Next is a ruffle sleeve blouse, which is a little step up in terms of difficulty and pattern layout wrangling.
The fabric is arranged right side up here, and the selvedges are folded underneath to meet at the back. The main blouse pieces are cut on the fold, while the ruffle sleeves, arm facings, and back opening are not. Lay your main blouse pieces on the fabric as shown in the diagram and then cut them both on the fold. You will need to cut 2 fabric tab pieces. There is only one pattern piece so cut that on the double layer, although not on the fold. Unfold the fabric to cut the other pieces on a single layer of fabric. The back facing piece has diagonal stripes in the diagram which indicates that you need to cut one from fabric, and another from interfacing. Be sure to transfer any markings on the pattern, like pleat marks, to your fabric too.
This book is unique in that it includes patterns for pieces which are simple squares or rectangles. Many Japanese sewing books require you to draft your own. Don’t worry though, it is very easy to do but also important to know which measurements you need for the size you are making. Let’s have a look at a baby shirt pattern from Easy to Understand Baby and Kid’s Clothes (いちばんよくわかる赤ちゃんと小さな子の服).
The top diagram shows a very similar layout to the patterns mentioned above. The fabric folded around to the front so wrong sides are together and the main pattern pieces cut on the fold. You can see here too that no extra seam allowance needs to be added to the neck and arm lines. The bottom diagram shows the pocket and front opening facing both of which are pieces provided on the pattern sheet. The front opening facing has shading which indicates that you need to cut one piece out of interfacing. A pattern piece which requires interfacing is most often shown with diagonal stripes or shading. The loop, armhole facing, and neck facing are pieces you will need to make yourself. They are cut on the bias and have the measurements written beside each one. The shirt comes in sizes 70cm to 100cm and the numbers next to the facing pieces reflect the measurements for each size. If you are making size 70cm you need to cut two armhole facing strips 4.4cm wide x 27cm long. For the neck facing you need one strip measuring 4.4cm wide x 37cm long. The loop is the easiest! Cut a piece 2cm wide x 6cm long and you are all done!
Sorry to interrupt Frances’ post, but I wanted to add just a couple things that I thought might be helpful to know along with all of the great information provided above. Some of this has been touched on already, but sometimes another graphic is helpful 😛
- The line along the bottom of the image shows you how to lay your fabric. If it’s just a straight line, you lay your fabric out flat. If it has a curve in it (like this one), you’ll need to fold your fabric. The dots on either end of the line represent the fabric selvedges. One edge of the fabric is lined up with the dot on the right and then the fabric is folded under where the line curves. The dot that is about 1/3 of the way in is where the other fabric selvedge should end. That way the sleeves, pockets, yoke and other small pieces are all cut on a single layer of fabric, while the dress front and back are cut on the fold.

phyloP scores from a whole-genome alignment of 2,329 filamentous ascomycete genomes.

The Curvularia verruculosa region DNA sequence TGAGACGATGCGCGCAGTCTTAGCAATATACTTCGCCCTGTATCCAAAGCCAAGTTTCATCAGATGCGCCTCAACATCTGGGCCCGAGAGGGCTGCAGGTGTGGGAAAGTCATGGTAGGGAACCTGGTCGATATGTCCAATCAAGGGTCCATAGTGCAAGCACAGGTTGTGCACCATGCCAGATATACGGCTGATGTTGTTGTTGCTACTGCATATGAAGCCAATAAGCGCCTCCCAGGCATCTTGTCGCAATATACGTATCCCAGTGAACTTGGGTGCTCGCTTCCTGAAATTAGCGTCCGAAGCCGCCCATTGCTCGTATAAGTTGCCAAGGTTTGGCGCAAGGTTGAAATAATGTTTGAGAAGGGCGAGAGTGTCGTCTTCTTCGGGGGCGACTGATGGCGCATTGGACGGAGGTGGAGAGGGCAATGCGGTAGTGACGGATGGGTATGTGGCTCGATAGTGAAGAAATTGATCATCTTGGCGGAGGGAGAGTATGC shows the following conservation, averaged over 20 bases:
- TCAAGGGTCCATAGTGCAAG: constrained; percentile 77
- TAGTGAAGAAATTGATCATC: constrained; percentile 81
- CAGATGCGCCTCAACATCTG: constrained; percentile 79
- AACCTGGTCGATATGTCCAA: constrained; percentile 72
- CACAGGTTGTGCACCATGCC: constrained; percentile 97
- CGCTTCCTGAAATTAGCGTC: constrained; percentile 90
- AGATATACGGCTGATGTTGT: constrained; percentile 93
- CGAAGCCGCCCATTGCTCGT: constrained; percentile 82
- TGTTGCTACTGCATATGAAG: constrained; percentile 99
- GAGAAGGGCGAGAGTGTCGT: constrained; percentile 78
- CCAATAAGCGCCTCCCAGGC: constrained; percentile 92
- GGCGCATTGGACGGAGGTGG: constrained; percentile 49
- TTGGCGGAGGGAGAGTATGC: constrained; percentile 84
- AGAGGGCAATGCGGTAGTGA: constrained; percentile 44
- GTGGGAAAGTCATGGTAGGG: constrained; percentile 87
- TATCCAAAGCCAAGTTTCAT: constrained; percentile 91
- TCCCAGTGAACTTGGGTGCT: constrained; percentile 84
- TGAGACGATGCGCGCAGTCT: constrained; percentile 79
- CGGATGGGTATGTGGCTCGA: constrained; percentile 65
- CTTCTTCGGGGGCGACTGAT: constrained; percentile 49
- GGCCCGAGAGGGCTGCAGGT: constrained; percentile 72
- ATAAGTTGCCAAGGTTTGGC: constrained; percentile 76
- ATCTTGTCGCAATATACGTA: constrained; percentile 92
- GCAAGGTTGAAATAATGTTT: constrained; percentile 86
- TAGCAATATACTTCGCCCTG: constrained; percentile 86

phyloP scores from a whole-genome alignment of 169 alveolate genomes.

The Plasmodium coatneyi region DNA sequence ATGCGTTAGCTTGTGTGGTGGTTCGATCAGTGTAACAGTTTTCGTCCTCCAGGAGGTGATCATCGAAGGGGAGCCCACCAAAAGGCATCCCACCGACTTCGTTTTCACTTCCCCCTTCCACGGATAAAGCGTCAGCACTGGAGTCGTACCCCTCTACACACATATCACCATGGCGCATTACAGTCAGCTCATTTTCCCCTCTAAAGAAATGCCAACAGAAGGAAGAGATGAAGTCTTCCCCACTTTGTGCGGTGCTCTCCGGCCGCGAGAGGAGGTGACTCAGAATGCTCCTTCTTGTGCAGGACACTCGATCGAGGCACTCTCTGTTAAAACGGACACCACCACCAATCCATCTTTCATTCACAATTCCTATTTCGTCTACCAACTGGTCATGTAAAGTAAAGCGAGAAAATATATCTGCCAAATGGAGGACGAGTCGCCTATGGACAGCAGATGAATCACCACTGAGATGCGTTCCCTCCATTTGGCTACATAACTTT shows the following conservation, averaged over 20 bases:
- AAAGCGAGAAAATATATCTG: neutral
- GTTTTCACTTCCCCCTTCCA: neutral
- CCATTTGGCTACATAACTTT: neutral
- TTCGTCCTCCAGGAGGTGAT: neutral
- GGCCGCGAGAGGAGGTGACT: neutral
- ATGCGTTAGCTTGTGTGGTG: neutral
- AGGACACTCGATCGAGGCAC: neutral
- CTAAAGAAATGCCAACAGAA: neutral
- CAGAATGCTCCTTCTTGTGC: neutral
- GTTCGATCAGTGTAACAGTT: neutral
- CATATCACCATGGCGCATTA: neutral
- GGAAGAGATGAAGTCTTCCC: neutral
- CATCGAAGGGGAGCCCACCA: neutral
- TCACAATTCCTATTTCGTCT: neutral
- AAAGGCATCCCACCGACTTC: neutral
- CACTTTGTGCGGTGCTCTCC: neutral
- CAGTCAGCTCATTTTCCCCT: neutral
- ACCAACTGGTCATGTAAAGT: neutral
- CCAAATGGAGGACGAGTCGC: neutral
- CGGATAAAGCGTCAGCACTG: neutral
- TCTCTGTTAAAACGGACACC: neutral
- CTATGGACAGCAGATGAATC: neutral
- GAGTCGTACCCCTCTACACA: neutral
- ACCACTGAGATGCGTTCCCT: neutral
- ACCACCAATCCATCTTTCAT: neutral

- わ ‘wa’ means fold. You’ll see it a lot in these layout diagrams and also on the pattern pieces. Be sure to place these pieces on the fold of your fabric.
- 枚 ‘mai’ is a Japanese counter for thin, flat objects like paper or a piece of fabric. There will always be a number in front of it like １枚 or ２枚, which tells you that you need to cut 1 or 2 of that pattern piece from the fabric.
- Frances already mentioned this above, but when you see shading or diagonally striped pieces, that indicates that those pieces need to be cut from the fabric and also need interfacing.
Ok, back to Frances 🙂
How do you feel about all that? Please let me know if you have any questions. I hope you are going to try sewing from Japanese pattern books. Don’t let any language barrier put you off. Enthusiasm is more important than being able to understand each word in the pattern so jump in and give it a go. You can do it!
If you are interested in seeing a cheeky monkey wearing the above outfit come say hi to us over at Miss Matatabi today.
Thank you so much, Cherie!
Oh that outfit she made for her daughter is SO cute! Thank you, Frances, for all the amazing information and for sharing it with us today! Definitely stop by her blog and her shop for more gorgeous goodies and don’t forget to check out the Tokyo Craft Guide!
Can you believe tomorrow is that last day already!? Join us for the fantastic conclusion to the series and . . . oh yeah, did I say something about a giveaway!? Hmm . . . guess you better check back for more details 😛